Meanwhile, Juliet’s brother, Jason (Peter Lugo), says that he’s not going to waste his time with church until he turns 18.  Unfortunately, he then gets caught up in the middle of a surprisingly graphic school shooting rampage.  This leads to Jason’s twin brother, Isaac (Brad Spiotta), running away and getting lost in Denver.  Juliet and Abel search for him with the help of a some gang members.  When Juliet spots Isaac, she runs to him.  Abel, meanwhile, stays behind to give some money to a homeless woman.

Eventually, Abel ends up in Manila, where he witnesses people being kidnapped off the streets.  He tells the maid at his hotel that she needs to pay more.  While this is going on, Juliet is being pursued by Caleb (Jared Haley), who is a loud and proud atheist.  “Get me a beer and hamburger!” he shouts at one point.

What does all of this have to with the nuclear attack on Denver?  It’s hard to say.  The Prophet’s Son covers a lot of ground but the script and the direction are so disjointed that it’s basically impossible to follow the film’s story.  In fact, the film is such a disorganized mess that it becomes oddly fascinating to try to keep track of what’s actually happening.  For whatever reason, it took me forever to figure out that Abel and Obadiah were supposed to be brothers.  When Isaac mentioned that he and Jason were twins, I literally shouted at the TV, “No, you’re not!” because, seriously, there’s nothing about them that would lead you to suspect that they were even related, not to mention twins.  Characters come and go throughout the film.  The school shooters appear out of nowhere.  The coffeeshop bandit disappears after the jailhouse exorcism.  Abel has a manager who appears to be in love with him but who he treat rather coldly.  Despite being the biggest superstar in the world, Abel can wander around Denver without anyone recognizing him.  Denver, itself, is remarkably undamaged after being nuked.  It’s a strange, strange film, even if the world doesn’t actually end.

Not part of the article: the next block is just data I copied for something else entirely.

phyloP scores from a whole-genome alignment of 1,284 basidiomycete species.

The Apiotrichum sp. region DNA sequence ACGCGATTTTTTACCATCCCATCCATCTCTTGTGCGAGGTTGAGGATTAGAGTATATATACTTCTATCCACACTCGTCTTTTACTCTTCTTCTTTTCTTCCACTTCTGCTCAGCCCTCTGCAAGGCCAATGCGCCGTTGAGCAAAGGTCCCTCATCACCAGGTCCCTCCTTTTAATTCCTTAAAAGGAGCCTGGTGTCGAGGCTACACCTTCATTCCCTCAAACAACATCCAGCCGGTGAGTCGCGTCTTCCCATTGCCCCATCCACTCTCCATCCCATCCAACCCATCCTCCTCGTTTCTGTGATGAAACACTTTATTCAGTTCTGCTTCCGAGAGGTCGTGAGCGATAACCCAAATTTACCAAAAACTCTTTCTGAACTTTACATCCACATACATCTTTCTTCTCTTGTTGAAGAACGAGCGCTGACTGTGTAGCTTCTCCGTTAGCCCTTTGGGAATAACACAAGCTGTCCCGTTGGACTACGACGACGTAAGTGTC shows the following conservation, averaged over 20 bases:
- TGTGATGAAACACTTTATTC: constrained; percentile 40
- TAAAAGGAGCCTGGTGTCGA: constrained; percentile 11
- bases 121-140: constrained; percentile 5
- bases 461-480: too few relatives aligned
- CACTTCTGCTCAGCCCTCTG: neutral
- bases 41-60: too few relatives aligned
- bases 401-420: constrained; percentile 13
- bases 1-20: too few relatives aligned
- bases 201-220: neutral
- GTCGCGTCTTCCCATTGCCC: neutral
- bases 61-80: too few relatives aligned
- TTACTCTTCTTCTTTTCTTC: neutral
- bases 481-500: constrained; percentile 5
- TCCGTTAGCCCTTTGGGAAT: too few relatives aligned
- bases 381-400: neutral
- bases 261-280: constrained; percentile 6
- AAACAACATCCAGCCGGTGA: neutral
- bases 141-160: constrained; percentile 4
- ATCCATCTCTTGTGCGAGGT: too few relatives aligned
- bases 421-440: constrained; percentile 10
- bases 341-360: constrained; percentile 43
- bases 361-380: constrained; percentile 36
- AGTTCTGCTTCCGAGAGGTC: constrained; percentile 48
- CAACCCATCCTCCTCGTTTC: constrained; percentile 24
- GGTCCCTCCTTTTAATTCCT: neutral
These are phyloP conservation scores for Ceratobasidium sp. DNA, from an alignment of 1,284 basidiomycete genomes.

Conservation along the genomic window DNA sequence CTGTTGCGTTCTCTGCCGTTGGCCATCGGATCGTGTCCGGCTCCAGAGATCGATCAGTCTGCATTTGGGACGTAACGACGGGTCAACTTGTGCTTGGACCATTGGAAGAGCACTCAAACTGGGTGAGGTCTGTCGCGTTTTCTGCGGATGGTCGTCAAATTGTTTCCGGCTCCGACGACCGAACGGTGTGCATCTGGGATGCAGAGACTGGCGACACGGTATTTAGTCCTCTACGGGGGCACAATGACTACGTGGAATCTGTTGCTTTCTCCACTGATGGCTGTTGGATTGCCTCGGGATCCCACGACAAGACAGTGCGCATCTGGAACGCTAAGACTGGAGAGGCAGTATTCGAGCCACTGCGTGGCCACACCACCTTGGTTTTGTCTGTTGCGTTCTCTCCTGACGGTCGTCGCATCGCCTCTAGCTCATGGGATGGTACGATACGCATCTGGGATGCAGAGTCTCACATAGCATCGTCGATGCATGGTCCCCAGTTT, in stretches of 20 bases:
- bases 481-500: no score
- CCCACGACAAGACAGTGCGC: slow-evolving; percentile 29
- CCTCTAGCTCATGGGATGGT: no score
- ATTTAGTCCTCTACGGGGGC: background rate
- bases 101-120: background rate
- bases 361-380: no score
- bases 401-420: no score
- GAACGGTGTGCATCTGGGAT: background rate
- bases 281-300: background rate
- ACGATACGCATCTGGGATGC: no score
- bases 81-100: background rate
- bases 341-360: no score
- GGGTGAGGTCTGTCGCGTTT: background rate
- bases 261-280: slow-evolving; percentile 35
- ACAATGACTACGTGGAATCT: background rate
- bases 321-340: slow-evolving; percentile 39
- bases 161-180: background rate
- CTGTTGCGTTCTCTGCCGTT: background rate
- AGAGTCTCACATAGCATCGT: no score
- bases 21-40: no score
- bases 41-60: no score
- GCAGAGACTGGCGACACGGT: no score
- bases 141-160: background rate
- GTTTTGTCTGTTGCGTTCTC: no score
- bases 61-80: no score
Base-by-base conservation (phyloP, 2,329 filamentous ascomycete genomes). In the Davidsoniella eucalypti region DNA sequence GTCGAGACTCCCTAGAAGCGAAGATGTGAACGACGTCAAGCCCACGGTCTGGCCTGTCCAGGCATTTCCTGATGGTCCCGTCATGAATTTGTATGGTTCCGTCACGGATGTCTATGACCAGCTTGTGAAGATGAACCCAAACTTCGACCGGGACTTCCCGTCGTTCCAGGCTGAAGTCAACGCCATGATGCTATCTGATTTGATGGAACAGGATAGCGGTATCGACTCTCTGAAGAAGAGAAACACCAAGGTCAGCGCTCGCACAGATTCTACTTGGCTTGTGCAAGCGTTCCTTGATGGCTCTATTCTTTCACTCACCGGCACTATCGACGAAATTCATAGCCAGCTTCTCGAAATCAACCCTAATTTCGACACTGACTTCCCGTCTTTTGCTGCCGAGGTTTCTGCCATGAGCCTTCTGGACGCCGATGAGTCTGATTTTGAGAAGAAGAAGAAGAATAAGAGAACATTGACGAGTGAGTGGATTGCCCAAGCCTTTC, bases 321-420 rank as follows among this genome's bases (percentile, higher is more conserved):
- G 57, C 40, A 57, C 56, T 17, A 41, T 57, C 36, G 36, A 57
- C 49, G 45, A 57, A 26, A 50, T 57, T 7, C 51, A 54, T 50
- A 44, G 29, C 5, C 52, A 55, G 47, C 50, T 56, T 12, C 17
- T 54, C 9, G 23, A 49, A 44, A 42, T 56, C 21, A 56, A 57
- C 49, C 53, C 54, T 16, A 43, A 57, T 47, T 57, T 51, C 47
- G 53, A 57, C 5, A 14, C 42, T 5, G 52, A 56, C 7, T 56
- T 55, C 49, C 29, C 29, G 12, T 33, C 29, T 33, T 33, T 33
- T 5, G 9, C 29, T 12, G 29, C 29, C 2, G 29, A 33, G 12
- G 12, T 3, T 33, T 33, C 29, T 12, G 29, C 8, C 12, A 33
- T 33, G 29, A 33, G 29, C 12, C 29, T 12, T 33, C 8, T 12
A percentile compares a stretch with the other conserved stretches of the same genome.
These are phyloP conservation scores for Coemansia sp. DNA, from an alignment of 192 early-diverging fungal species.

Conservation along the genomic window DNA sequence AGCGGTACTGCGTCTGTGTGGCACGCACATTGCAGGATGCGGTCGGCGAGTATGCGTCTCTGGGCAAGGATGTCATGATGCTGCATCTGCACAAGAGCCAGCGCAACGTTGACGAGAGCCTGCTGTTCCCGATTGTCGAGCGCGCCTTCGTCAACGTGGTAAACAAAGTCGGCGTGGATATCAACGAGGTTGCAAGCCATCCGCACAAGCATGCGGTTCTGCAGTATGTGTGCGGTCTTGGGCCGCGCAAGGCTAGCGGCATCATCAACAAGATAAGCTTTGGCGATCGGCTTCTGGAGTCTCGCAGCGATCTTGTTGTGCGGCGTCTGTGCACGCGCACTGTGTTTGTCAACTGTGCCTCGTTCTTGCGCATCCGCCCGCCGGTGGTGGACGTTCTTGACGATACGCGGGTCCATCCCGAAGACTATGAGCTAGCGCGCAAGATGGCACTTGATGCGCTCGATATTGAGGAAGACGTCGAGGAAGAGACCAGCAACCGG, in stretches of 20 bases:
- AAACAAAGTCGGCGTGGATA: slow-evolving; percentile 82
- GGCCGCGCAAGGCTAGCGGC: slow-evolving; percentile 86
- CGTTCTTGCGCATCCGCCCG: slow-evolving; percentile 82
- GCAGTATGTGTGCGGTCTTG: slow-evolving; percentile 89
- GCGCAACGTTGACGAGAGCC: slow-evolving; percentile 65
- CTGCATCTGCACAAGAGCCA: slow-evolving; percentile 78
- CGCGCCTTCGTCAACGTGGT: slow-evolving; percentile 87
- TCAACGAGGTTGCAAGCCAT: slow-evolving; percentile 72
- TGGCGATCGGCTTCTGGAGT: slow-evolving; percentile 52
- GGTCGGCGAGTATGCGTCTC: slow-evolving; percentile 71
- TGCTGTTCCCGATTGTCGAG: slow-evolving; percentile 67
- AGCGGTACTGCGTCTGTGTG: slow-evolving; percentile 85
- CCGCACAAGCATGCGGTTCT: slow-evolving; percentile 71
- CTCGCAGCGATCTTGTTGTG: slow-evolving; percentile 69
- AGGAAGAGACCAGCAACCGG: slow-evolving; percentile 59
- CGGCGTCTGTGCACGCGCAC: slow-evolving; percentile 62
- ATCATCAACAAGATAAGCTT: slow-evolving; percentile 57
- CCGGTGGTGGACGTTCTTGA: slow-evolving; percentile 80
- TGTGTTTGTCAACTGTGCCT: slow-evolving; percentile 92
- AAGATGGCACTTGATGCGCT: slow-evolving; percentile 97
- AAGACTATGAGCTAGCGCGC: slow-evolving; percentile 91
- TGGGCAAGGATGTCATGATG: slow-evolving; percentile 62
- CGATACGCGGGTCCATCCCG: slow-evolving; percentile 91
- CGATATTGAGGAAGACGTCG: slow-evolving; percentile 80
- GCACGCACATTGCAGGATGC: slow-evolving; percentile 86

And you can watch it on Prime if you want!

2 responses to “Film Review: The Prophet’s Son (dir by Paul Anthony McClean, Maurice Sparks, and Josiah David Warren)

  1. You certainly make me want to watch it. I have a soft spot for cheap projects in general as well. Though the subject matter of this film as described by you is pretty flaky to start with no? I find cheap concepts are often helped by slick treatments. Even with small budgets. Like, Drive for example. On paper that plot is almost tacky. And the main character paper thin. But that movie as filmed certainly wasn’t. Also, John Wick. Cheap concept–cute, but cheap. But the treatment was very slick. I know this film didn’t have the budget of these smaller, but larger than this, production. But still. Also “It Follows” comes to mind. On the face of it a cheap clichéd concept with a sometimes annoying soundtrack (to some, not me. But I’ve been told). That still is very compelling for the treatment. In any event, I’m sure to see this attempt per your treatment here. 🙏

    Like

  2. Pingback: Lisa’s Week In Review: 8/24/20 — 8/30/20 | Through the Shattered Lens